Local councils in Britain have been hit by staggering funding cuts since 2008, losing 40 percent of their central government funding. The IfG notes, “While this has partially been offset by rising council tax and recent (minor) increases in grant funding, local authority spending power is still approximately 10% lower in 2024/25 than it was at the beginning of last decade.”

This is as “local authorities have faced ever rising demand from overall population growth, more people aged over 65 and rising levels of poverty”, the deliberate result of grinding austerity cuts.

To “balance their books” has required “cutting spending on more preventative or universal services. For example, local authorities cut spending on youth services and children’s centres by more than three-quarters (77.9%) in real terms between 2009/10 and 2022/23.”

The IfG notes one terrible result of this onslaught on the working class, “Strikingly, in 2022/23, there were 730,000 more children living in poverty than in 2010/11.”

The cuts, compounded by financial skullduggery, including rampant property speculation carried out by councils of all political stripes—have seen an increasing number of councils going bust, including Labour-run Birmingham, the largest single council in the country.

The IFG notes, “In the last six years, there have been six times the number of section 114 (‘bankruptcy’) notices filed by local authorities than in the previous three decades, forcing cuts to key services. Residents in those areas face rising council tax bills and vastly reduced services such as libraries, waste collection and adult and children’s social care.”

Commenting on the fact that neither the Tories, nor Labour propose anything to address a vastly worsening social crisis, the IfG states, “Current spending plans are implausible. They assume further cuts to a criminal justice system that is on its knees, minimal change in schools or local government, and only small increases in a health service which has suffered a decade of insufficient funding.”

The study followed this month’s report by the Resolution Foundation warning that in the absence of the new government bringing in revenue by substantially raising taxes, the only alternative was to further slash public spending.

The NHS and education budgets are ostensibly “ringfenced” from cuts, but the reality is that their budgets are always pegged at a level which means they are unable to provide the services required, such is the demand. Moreover the NHS must make annual efficiency and productivity savings (currently 6 percent).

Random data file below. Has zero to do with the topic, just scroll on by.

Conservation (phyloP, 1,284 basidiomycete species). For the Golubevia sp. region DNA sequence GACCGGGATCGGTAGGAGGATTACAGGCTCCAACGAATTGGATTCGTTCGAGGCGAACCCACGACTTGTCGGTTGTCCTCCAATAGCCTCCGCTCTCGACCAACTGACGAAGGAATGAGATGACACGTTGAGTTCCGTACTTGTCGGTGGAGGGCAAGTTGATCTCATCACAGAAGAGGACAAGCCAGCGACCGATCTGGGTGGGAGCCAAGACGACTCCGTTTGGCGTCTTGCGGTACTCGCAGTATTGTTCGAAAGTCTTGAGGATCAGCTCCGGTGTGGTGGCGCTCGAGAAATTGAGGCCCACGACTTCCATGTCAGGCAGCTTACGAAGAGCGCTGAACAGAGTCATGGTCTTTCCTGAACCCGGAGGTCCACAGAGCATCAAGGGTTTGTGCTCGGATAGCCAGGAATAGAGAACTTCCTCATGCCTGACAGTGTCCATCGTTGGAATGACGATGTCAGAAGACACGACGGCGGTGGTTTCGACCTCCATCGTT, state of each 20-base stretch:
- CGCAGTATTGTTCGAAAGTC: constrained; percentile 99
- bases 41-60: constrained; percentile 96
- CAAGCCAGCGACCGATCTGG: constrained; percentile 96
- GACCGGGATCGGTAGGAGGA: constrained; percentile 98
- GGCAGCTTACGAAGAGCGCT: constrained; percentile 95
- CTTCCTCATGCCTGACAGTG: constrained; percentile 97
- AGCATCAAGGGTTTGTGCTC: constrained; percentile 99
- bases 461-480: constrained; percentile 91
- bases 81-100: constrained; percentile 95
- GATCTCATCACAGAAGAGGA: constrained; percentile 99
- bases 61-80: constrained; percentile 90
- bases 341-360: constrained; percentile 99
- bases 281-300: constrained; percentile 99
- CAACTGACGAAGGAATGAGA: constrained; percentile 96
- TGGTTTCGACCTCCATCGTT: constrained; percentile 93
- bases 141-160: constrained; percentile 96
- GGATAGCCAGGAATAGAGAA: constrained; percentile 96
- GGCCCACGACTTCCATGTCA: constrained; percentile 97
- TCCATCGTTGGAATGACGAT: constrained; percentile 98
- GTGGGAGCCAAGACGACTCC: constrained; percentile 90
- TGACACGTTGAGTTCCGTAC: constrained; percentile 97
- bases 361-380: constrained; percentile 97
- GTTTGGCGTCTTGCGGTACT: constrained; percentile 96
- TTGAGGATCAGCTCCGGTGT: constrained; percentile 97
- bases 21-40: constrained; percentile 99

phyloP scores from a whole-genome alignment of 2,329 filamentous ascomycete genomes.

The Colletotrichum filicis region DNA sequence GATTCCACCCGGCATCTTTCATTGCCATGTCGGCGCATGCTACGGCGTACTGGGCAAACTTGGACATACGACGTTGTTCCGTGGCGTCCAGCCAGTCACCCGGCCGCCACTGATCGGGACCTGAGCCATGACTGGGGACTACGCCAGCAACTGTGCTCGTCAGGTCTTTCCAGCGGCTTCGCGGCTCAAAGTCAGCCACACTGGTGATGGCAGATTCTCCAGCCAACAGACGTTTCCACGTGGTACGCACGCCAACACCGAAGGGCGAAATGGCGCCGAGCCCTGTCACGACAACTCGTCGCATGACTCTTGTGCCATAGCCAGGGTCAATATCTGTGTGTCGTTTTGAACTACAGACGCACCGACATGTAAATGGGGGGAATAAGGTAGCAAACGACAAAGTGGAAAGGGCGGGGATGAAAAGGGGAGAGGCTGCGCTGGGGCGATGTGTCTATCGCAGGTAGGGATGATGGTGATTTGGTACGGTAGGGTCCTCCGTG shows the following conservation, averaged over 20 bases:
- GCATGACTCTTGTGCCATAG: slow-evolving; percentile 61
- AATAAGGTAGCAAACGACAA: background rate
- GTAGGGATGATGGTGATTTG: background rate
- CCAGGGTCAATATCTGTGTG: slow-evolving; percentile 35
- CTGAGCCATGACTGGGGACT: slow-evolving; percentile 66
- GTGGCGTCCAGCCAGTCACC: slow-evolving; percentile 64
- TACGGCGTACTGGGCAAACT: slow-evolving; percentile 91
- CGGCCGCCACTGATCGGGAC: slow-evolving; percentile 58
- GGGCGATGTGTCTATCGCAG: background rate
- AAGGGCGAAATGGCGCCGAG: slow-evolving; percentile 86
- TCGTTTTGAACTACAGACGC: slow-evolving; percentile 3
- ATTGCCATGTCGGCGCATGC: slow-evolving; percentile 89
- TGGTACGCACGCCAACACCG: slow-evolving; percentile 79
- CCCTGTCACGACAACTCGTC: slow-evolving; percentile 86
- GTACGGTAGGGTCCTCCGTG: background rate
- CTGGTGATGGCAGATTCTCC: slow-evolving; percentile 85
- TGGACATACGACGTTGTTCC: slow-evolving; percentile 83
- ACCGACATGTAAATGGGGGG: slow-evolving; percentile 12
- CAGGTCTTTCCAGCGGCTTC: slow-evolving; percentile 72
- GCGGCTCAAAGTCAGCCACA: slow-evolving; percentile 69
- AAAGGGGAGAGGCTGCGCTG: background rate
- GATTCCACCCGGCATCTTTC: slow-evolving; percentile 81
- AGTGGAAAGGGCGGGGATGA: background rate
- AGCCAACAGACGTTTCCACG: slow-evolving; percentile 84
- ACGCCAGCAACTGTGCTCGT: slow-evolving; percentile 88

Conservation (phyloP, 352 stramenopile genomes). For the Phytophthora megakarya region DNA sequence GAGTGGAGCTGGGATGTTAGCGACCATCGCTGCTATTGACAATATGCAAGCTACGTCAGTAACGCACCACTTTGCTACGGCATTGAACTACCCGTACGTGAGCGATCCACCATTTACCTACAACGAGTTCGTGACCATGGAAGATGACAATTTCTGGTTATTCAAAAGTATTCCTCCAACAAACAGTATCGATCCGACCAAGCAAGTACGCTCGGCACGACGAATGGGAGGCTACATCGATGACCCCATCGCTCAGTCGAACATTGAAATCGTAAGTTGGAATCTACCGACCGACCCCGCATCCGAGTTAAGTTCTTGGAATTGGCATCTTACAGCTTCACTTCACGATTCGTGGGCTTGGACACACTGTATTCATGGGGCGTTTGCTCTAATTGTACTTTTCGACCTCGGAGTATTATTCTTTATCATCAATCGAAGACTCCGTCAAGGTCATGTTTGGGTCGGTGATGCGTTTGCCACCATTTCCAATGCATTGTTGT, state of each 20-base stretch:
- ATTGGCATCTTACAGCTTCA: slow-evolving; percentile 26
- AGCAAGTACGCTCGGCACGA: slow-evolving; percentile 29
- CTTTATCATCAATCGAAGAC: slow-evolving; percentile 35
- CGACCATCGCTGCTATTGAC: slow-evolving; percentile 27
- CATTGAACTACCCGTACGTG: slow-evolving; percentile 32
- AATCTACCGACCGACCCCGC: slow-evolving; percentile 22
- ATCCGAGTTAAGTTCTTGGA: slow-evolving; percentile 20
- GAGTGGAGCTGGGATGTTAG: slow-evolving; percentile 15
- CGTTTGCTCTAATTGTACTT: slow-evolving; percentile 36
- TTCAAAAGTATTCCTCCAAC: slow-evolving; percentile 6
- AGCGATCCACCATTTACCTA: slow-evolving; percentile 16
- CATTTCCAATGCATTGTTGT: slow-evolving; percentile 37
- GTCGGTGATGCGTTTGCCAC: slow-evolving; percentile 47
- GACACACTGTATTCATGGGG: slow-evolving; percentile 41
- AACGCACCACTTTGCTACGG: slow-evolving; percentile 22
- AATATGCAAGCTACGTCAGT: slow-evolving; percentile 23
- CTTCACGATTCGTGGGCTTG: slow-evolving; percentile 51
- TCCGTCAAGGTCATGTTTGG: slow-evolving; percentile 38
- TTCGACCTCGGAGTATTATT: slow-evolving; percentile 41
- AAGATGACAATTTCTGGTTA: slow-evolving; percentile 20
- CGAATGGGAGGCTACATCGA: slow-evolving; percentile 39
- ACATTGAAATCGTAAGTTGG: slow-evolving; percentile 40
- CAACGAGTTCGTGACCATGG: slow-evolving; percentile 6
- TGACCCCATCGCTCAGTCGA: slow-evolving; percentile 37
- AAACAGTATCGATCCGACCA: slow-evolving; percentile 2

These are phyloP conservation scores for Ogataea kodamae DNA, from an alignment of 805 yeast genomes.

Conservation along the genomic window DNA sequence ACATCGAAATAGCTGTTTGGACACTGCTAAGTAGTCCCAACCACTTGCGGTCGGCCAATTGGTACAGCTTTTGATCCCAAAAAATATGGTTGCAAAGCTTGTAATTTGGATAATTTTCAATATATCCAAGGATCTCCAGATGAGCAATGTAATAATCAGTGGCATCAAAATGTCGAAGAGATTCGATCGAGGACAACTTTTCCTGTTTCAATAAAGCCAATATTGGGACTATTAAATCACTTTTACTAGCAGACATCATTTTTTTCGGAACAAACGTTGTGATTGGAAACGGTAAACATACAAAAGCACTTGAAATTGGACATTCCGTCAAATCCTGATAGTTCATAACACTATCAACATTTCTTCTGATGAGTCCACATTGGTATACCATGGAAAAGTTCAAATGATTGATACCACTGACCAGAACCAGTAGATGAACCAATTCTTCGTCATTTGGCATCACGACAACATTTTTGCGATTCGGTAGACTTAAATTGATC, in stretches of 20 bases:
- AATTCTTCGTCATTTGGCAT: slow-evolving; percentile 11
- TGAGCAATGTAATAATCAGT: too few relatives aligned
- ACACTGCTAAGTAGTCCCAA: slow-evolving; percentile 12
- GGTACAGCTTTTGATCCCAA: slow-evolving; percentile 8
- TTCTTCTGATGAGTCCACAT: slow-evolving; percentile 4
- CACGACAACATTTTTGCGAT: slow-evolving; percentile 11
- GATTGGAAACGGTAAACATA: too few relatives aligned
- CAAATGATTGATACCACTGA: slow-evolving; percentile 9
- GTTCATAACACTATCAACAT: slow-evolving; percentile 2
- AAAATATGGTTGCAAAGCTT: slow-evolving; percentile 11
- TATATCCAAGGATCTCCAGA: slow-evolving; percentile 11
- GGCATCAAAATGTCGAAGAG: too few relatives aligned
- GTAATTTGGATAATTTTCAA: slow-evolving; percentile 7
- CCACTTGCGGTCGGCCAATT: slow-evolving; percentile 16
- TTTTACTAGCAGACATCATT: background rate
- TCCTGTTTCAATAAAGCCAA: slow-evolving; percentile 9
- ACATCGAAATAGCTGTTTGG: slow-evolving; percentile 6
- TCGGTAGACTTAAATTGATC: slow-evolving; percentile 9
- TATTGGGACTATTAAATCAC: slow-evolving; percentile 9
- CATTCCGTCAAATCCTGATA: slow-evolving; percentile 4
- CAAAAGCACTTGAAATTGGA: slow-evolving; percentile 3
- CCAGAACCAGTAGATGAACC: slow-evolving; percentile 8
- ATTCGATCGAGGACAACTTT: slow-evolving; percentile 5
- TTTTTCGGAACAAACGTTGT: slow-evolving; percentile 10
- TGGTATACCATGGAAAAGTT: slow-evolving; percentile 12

The Gaurdian noted that such ringfencing would result under the next government “in inflation-adjusted, per-person spending cuts to unprotected departments—such as justice, the Home Office and local government—of 13% between 2024-25 and 2028-29. Cuts on this scale—equivalent to £19bn—would amount to repeating nearly three-quarters of the cuts made during the 2010-2015 parliament.”

The government in power at the time was the Conservative-Liberal Democrats coalition imposing what Tory Prime Minister David Cameron called an “age of austerity”. Starmer is only a bigger liar than Cameron, when he denies that his too will be an austerity government.

Starmer has pledged a national security budget, making the militaryfit to fight as his “number one priority.” He was put on notice by the Financial Times in a May 22 editorial, the day Sunak called the election, insisting that the Tories and Labour had to come clean and “must set out how they aim to resolve the strains on the NHS and social care, schools and universities, police and the courts, local authorities, as well as defence—especially given the spending cuts implied by current fiscal projections. The IMF [International Monetary Fund] warned this week that spending would inevitably be higher, with a near £30bn gap in public finances looming.”

The Socialist Equality Party is standing assistant national secretary and WSWS writer Thomas Scripps against Starmer in Holborn and St Pancras. He will urge workers and young people to prepare a political struggle against a Labour government of austerity and war and to fight for a socialist alternative.